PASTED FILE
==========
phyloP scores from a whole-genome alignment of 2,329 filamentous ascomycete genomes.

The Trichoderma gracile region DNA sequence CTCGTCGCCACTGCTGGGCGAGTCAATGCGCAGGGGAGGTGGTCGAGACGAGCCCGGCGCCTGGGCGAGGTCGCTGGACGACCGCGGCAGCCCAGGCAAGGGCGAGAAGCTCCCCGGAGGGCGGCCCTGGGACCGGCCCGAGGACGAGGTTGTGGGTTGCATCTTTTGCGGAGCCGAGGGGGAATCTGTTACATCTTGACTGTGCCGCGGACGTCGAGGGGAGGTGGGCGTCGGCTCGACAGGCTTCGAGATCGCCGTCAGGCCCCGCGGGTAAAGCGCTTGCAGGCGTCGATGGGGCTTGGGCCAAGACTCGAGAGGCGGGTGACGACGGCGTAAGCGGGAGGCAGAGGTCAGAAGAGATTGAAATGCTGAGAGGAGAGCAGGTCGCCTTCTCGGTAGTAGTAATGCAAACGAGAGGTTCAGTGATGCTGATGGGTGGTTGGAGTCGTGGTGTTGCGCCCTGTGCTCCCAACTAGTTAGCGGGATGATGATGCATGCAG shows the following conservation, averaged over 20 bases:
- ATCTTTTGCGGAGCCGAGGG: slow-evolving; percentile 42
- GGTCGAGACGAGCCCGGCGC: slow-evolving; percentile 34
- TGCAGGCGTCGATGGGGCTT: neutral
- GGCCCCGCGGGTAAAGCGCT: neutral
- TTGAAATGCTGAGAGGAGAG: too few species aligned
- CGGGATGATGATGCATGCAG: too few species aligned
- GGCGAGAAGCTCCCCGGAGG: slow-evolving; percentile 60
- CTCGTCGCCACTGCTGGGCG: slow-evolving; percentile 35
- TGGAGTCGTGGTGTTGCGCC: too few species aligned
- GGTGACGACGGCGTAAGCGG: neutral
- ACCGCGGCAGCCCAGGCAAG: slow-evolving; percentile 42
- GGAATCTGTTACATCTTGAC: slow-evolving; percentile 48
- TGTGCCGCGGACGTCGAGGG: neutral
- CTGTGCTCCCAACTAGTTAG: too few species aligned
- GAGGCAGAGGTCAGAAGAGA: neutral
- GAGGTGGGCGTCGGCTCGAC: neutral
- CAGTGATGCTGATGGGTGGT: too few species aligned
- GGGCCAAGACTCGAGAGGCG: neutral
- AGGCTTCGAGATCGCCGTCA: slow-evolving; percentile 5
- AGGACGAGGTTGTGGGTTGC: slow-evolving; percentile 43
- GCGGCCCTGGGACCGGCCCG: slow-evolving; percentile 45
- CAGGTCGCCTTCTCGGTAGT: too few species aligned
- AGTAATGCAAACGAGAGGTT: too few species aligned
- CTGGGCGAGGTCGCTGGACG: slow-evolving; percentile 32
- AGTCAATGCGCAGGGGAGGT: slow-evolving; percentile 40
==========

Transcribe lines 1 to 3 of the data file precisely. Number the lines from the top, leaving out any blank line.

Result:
phyloP scores from a whole-genome alignment of 2,329 filamentous ascomycete genomes.

The Trichoderma gracile region DNA sequence CTCGTCGCCACTGCTGGGCGAGTCAATGCGCAGGGGAGGTGGTCGAGACGAGCCCGGCGCCTGGGCGAGGTCGCTGGACGACCGCGGCAGCCCAGGCAAGGGCGAGAAGCTCCCCGGAGGGCGGCCCTGGGACCGGCCCGAGGACGAGGTTGTGGGTTGCATCTTTTGCGGAGCCGAGGGGGAATCTGTTACATCTTGACTGTGCCGCGGACGTCGAGGGGAGGTGGGCGTCGGCTCGACAGGCTTCGAGATCGCCGTCAGGCCCCGCGGGTAAAGCGCTTGCAGGCGTCGATGGGGCTTGGGCCAAGACTCGAGAGGCGGGTGACGACGGCGTAAGCGGGAGGCAGAGGTCAGAAGAGATTGAAATGCTGAGAGGAGAGCAGGTCGCCTTCTCGGTAGTAGTAATGCAAACGAGAGGTTCAGTGATGCTGATGGGTGGTTGGAGTCGTGGTGTTGCGCCCTGTGCTCCCAACTAGTTAGCGGGATGATGATGCATGCAG shows the following conservation, averaged over 20 bases:
- ATCTTTTGCGGAGCCGAGGG: slow-evolving; percentile 42